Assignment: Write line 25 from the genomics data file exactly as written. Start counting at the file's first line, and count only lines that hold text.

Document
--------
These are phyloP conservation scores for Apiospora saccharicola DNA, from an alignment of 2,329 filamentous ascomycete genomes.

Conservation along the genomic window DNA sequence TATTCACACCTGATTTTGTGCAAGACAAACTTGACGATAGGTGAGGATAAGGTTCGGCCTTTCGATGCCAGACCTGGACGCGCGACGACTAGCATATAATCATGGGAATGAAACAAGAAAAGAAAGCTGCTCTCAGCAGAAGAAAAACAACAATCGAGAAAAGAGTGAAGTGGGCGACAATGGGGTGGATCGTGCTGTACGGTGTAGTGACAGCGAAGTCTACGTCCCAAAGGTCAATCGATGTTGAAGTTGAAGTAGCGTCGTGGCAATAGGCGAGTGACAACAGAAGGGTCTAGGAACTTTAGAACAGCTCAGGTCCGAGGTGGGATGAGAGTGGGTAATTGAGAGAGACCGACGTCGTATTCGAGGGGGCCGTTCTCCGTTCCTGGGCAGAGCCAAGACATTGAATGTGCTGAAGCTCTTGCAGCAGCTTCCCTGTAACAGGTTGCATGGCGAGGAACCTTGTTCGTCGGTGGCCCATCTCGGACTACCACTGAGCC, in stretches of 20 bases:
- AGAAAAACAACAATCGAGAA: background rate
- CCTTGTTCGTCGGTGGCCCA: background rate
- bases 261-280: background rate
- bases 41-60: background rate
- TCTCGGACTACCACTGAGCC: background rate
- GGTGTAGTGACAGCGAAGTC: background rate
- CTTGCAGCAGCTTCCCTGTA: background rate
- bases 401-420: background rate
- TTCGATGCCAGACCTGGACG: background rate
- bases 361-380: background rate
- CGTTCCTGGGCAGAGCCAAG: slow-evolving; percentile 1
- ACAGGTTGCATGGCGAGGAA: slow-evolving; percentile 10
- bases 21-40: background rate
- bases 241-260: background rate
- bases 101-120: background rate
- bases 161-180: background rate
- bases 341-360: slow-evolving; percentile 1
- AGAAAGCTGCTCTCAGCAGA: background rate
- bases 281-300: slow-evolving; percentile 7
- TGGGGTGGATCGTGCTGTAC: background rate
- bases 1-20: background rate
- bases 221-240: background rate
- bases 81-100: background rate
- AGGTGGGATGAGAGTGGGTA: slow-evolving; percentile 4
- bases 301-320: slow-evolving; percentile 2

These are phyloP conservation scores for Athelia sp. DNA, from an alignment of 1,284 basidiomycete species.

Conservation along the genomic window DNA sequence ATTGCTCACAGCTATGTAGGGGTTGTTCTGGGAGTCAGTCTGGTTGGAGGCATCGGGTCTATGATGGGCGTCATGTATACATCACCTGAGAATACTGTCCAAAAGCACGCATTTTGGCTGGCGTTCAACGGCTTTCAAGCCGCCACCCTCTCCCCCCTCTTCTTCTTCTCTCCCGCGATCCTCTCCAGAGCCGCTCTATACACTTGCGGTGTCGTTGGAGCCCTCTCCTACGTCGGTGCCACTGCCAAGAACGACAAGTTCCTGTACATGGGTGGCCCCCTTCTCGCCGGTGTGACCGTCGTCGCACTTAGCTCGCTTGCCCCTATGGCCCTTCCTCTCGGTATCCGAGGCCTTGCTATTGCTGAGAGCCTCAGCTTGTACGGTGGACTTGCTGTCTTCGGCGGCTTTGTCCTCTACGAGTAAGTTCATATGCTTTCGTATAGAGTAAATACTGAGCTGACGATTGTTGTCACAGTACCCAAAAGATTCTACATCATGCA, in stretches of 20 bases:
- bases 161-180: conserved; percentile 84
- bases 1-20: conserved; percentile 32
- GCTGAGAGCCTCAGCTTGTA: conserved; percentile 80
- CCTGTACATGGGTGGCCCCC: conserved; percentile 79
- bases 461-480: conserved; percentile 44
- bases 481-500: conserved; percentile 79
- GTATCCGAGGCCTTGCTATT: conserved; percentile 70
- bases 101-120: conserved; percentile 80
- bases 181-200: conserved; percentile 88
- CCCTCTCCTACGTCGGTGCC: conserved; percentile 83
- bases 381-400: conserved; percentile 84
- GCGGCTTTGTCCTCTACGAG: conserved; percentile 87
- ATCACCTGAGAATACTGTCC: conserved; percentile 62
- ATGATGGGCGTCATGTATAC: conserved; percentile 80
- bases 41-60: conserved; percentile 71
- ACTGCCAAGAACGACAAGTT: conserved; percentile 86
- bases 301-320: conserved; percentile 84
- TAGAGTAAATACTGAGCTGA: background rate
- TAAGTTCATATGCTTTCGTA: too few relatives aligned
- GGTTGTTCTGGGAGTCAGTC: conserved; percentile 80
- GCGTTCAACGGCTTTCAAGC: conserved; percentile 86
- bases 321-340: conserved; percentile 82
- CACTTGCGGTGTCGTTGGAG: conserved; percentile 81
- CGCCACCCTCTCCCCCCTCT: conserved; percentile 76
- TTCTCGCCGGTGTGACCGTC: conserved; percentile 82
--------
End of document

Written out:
- bases 81-100: background rate